The reason this did not work before is that you had other USB drives also connected, and Boot Camp could not handle more than one USB drive during the install process. As long as you only have your external DVD reader connected to your machine, it should work fine. I don't have an iMac but Mac Pro and I had to use the approach I described to install Windows from an external drive when intentionally skipping the internal one. If your DVD reader is using USB 2.0 connection, be patient and it may take quite a while for the disc to load the necessary files. Let us know how it goes. Good luck.

    Edit: Apparently the solution offered here doesn't apply to iMac and MBP that have a built-in SuperDrive. Not only that Boot Camp has hard coded the internal drive as the only source for Windows Installer, but it would not look for another source of Windows Installer in these models. Only options are to use eithe the internal drive or one of the VM tools to load Windows Installer as mentioned in later posts.
     
  6. Aitelqadi thread starter macrumors newbie

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    #6


    Ok so I removed all the USB's, and left only the DVD-reader in. I redid the partition, and installed, the computer restarted, I held the option button, I selected Windows, and the blinking dash appeared. :( I tried to restart and do it with the dvd-reader+mbrfat usb, didnt work. Third try was with the usb-windows iso. Didn't work. Any other suggestions?
     
  7. xcodeSyn, Sep 5, 2013
    Last edited: Sep 5, 2013

    xcodeSyn macrumors 6502a

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    #7
    There are several possibilities. Your DVD disc may be defective or you may have to physically remove your internal optical drive to make the install work. This can also be tested by disconnecting the DVD reader and use your USB with Windows ISO drive instead. Repeat the same steps only with the Windows ISO USB drive connected, and when using the Option-boot, you'll select an USB icon of EFI Boot instead. If this also fails and assuming the USB drive was prepared correctly, it means you have other component in your iMac blocking the installation. Please list what hardware components installed inside and connected outside, including all drives and any add-on items such as network or bluetooth dongle, not Apple standard items.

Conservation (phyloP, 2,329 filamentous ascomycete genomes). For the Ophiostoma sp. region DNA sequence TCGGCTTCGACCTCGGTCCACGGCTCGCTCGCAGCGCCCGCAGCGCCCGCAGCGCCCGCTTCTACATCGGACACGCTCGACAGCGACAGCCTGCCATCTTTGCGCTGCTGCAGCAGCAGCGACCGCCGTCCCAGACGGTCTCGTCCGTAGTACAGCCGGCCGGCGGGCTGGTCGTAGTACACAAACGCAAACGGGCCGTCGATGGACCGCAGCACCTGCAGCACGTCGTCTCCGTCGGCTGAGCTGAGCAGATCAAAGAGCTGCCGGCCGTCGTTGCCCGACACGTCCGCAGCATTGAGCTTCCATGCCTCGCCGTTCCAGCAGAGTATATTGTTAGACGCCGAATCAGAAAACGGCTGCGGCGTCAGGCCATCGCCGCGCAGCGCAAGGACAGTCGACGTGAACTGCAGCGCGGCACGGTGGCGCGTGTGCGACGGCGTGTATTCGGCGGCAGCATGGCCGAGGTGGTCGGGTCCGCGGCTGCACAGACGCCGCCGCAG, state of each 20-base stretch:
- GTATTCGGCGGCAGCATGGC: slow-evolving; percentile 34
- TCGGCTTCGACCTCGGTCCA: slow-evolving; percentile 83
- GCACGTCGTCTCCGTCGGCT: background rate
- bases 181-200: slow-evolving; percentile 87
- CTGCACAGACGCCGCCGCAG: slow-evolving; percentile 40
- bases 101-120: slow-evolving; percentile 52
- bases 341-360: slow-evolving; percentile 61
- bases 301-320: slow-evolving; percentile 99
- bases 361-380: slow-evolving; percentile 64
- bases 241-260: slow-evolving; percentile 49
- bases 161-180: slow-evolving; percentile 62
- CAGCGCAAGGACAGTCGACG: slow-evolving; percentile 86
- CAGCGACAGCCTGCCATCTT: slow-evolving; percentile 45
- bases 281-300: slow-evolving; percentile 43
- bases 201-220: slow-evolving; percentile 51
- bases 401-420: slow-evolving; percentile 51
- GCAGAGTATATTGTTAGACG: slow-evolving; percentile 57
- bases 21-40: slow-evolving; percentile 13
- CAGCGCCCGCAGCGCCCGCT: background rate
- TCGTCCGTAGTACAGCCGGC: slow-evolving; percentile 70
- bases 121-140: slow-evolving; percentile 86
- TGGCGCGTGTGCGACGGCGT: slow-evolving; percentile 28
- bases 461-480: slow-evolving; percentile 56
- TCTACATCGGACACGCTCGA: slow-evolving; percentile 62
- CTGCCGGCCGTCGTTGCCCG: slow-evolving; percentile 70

Let's start with only the USB Windows ISO drive instead of DVD. Did you just say that your third try was exactly like this or different? If it doesn't work, no need to add more drives since you would just add more items blocking the Windows Installer.

    Edit: When you use either DVD or USB Windows ISO drive to boot, do not add anything more to the computer if it fails the first time, Try rebooting with the same steps. Try this way at least 3 times each before giving up, sometimes it may take more than once to get it working.

    Another question: how is your external DVD reader powered? USB or a separate power connector to the wall socket? If USB powered, you need to have at least two USB connections to get enough power. This is why sometimes it's so hard to diagnose the problems without detailed info on both hardware and software involved.
     
  8. Aitelqadi, Sep 5, 2013
    Last edited: Sep 5, 2013

    Aitelqadi thread starter macrumors newbie

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    #8
    I tried installing with only the USB attached, when holding option, I only see iMac and Recovery, no USB. I have 2 razer USB components: Keyboard+Mouse, and last is the DVD-reader when using it. The external DVD reader is USB powered. I'll try to remove the mouse and keyboard and only leave the DVD reader in now.

    *EDIT*
    I'll try it out with a different iso file, I probably got another copy of windows somewhere in my room.
     
  9. xcodeSyn macrumors 6502a

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    #9
    USB keyboard and mouse are fine, they shouldn't interfere with installation. USB reader needs to have enough power to be recognized and work. You have to follow the instructions in Boot Camp Assistant to make a bootable USB Windows drive, can't just copy the ISO to the drive. Also make sure the ISO source is from the legit Microsoft source, otherwise it may not work. I am also concerned that you may have no choice but to remove the internal optical drive before it would work using the external drive. Just one step at a time.
     
  10. Aitelqadi, Sep 6, 2013
    Last edited: Sep 6, 2013

    Aitelqadi thread starter macrumors newbie

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    #10

    Well, I do have the legitimate copy, but I downloaded an iso file from Microsoft's website just to make sure that it wasn't a problem with the file itself. And it didn't work, so I can 100% assure you it's not a problem with the file, I also made the windows 7 usb through bootcamp. Are there any other suggestions before going on to removing the internal optical drive?